And that’s how we’re supposed to be. Because different people find different things beautiful. We have different needs. My favorite will not be yours, necessarily. And that’s good. That’s right. We all appreciate different facets of this beautiful world. For different reasons that invite us in different ways.

God didn’t create much of anything in neat, orderly sets. He created a wild profusion of beauty. He created the this-and-that. The hodgepodge. Mismatched. Mountains and valleys, rivers and seas, deserts and rain forests. And He declared it good.

I’ll probably never have a matching set of dishes again, much less cutlery or glasses. And you know what?

It’s good.

Where Risk and Faith Meet

Where Risk and Faith Meet

I want to talk today about where risks and faith meet. And how we walk the line between “foolish for Christ” and just foolish. I’m not saying I have all the answers on where that line is…but I am saying we all need to ask the questions, and I think I’ve seen a good indicator of what those questions should be.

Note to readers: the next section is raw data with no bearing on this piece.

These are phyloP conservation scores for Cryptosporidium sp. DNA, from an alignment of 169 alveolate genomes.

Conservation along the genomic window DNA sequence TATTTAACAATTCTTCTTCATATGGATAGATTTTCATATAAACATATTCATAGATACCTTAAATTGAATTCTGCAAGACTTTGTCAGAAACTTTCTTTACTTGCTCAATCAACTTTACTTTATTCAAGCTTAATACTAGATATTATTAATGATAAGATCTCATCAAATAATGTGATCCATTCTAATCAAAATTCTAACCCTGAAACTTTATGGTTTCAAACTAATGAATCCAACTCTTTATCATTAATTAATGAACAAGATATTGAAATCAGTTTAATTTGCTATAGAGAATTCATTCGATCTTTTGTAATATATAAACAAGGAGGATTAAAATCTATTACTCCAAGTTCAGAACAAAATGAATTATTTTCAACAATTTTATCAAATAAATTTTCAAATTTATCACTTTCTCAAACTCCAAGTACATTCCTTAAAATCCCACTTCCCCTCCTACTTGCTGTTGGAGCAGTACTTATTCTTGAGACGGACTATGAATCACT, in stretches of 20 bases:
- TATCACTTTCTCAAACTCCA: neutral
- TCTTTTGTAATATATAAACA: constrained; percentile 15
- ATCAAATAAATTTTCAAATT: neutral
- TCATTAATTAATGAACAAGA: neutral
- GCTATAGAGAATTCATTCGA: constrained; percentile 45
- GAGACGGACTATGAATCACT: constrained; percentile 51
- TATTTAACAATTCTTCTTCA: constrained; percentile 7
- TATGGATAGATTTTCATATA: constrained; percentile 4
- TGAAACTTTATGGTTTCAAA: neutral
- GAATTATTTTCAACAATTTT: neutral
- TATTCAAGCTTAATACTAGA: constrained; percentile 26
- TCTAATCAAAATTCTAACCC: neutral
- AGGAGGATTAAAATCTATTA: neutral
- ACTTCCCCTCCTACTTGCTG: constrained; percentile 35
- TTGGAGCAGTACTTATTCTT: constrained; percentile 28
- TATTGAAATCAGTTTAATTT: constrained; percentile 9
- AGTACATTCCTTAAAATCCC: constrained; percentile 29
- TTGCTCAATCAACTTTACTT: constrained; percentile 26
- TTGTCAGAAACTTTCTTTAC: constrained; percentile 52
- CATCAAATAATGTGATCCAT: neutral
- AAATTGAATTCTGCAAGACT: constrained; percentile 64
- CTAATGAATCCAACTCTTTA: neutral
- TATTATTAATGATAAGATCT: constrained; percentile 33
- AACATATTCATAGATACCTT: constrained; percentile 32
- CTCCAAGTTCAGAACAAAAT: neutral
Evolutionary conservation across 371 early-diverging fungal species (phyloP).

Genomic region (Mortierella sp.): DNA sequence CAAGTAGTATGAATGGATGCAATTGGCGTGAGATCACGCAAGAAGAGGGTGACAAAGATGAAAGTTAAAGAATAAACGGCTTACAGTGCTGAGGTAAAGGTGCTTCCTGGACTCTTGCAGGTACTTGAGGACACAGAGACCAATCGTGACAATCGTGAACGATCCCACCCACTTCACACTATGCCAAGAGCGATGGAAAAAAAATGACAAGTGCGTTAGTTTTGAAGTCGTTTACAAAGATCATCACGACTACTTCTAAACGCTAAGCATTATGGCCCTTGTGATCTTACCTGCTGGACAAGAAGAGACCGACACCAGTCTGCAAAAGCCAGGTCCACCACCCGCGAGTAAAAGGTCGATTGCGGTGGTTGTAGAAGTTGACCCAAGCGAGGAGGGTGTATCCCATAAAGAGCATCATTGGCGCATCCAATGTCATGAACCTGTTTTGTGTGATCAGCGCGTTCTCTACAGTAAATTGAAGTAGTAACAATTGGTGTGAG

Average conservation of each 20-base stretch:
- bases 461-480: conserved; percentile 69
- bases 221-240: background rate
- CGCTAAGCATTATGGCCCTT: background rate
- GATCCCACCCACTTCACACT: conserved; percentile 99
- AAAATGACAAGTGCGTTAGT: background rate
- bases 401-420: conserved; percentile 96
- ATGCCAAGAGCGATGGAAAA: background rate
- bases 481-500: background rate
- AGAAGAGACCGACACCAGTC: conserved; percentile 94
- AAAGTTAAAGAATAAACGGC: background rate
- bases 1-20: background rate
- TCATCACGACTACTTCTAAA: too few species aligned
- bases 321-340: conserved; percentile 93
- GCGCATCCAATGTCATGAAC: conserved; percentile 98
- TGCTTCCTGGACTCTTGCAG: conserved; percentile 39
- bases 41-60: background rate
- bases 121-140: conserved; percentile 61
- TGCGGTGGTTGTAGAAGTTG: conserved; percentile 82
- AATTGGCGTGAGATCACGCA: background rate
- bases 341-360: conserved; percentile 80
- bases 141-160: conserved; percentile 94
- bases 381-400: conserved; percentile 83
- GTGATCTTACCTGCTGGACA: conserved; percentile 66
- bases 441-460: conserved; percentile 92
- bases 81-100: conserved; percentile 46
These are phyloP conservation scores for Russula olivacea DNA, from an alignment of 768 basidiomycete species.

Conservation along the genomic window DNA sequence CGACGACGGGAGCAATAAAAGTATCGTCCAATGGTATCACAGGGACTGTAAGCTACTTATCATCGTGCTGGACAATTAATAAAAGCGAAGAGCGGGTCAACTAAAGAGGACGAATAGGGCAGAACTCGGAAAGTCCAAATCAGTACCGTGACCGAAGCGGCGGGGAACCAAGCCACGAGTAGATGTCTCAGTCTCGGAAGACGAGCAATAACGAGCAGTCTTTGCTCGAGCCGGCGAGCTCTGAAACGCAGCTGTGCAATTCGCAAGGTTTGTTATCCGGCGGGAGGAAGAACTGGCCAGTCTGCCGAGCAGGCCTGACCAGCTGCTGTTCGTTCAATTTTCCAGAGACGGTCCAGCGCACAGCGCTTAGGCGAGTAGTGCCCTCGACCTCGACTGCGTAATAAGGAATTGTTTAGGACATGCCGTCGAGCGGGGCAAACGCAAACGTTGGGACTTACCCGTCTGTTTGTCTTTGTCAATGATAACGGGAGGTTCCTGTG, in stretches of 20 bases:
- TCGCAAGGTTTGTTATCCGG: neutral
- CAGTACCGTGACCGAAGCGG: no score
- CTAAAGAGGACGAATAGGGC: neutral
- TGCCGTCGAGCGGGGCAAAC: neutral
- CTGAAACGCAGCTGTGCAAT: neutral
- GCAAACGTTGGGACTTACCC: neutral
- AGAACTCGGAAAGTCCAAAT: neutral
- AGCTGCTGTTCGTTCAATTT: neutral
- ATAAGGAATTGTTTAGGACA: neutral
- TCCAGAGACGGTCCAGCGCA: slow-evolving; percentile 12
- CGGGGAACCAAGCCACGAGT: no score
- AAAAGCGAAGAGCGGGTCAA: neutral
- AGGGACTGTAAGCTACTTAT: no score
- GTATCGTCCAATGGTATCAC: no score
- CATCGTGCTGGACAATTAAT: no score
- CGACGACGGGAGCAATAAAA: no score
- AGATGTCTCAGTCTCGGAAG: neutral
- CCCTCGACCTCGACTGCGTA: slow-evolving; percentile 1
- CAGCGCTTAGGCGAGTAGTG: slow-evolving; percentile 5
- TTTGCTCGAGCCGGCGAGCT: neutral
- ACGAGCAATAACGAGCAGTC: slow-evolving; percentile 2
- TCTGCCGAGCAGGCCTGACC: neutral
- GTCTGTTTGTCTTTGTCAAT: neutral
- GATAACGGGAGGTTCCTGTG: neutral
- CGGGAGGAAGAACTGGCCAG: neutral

Faith, by nature, both starts from logic and then defies it. We can reason our way to many aspects of faith, and we can certainly talk intelligently about it. But there does come a point where logic says “play it safe,” and faith says, “take a risk and trust God.” This is a crucial part of true faith—that letting go of our own understanding and flinging ourselves into the arms of Christ. He will ask each of us to do that at some point, or at many points. Honestly, I believe the more we do it, the more He invites us to do it. The more He’ll stretch out His hand and say, “Okay, good…now follow me here too.”

But I’ve never read where Christ asked the disciples, or the apostles asked the early church, to trust in Him for their own convenience. I’ve never seen where He instructs us to assume God will make everything okay so that we can go out and seek our own will. No. He says we’ll be okay when we’re seeking His will. And “okay” may not mean what we think it does. It may not mean security or health or wealth as the world defines it. It merely means that whatever we have—be it plenty or nothing, be it pain or joy, be it health or illness—He will make us able to face it. That’s what that “I can do all things through Christ, who strengthens me” verse is about. Facing, living with, living through any circumstance.

And God’s will for the Church is clear: serve others. Sacrifice for them. Take risks to show them His love.